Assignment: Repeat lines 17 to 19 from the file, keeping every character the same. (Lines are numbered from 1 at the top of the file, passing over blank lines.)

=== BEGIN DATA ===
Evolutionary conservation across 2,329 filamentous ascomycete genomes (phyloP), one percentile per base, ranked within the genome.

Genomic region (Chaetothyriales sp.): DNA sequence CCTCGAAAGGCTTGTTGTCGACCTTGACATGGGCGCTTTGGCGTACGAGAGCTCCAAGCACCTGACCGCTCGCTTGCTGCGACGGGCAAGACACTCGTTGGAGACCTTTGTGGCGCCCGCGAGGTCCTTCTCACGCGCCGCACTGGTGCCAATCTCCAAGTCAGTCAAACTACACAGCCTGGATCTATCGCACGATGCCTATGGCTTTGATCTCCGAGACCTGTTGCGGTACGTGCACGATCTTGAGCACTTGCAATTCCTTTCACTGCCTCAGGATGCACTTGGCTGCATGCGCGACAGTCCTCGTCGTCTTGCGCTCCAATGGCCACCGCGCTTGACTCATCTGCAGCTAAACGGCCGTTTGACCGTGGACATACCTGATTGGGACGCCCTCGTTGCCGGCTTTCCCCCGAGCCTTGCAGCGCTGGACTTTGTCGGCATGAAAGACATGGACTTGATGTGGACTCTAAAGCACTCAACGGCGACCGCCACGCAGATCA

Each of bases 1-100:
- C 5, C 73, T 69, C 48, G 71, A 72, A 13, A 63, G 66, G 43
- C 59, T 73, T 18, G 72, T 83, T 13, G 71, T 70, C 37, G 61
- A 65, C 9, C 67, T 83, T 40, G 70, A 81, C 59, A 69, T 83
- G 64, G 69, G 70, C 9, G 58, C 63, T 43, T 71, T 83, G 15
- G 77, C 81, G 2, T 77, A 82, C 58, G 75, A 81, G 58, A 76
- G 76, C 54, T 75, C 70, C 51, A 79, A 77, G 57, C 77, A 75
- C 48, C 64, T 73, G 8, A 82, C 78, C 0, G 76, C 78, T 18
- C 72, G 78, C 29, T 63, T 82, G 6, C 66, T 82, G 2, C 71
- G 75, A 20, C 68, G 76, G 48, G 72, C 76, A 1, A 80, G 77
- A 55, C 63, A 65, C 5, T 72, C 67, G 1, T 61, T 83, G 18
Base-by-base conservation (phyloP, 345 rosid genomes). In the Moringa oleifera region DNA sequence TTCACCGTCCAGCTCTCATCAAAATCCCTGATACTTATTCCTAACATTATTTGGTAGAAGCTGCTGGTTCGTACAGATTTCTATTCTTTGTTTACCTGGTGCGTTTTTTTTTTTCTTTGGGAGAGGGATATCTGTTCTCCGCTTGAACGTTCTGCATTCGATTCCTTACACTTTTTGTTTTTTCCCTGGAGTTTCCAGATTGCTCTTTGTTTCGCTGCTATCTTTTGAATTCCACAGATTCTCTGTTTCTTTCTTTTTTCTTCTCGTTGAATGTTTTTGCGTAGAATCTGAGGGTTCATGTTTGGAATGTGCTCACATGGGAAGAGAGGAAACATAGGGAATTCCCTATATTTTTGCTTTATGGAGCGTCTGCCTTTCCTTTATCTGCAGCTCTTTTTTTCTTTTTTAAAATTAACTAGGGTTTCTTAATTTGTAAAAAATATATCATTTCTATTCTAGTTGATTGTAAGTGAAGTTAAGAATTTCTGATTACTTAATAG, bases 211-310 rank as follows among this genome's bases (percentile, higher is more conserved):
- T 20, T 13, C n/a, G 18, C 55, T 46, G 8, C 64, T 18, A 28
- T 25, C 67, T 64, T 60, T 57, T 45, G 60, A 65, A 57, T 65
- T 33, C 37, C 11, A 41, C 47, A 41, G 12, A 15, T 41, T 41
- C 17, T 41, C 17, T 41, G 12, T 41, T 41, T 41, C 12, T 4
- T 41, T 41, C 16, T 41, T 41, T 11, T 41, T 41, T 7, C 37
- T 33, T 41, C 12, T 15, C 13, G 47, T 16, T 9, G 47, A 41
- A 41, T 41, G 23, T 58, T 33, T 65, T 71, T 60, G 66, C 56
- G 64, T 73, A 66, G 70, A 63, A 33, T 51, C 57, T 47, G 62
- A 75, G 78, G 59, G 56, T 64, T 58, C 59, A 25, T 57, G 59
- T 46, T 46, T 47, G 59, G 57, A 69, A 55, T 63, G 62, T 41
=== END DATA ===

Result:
- T 33, C 37, C 11, A 41, C 47, A 41, G 12, A 15, T 41, T 41
- C 17, T 41, C 17, T 41, G 12, T 41, T 41, T 41, C 12, T 4
- T 41, T 41, C 16, T 41, T 41, T 11, T 41, T 41, T 7, C 37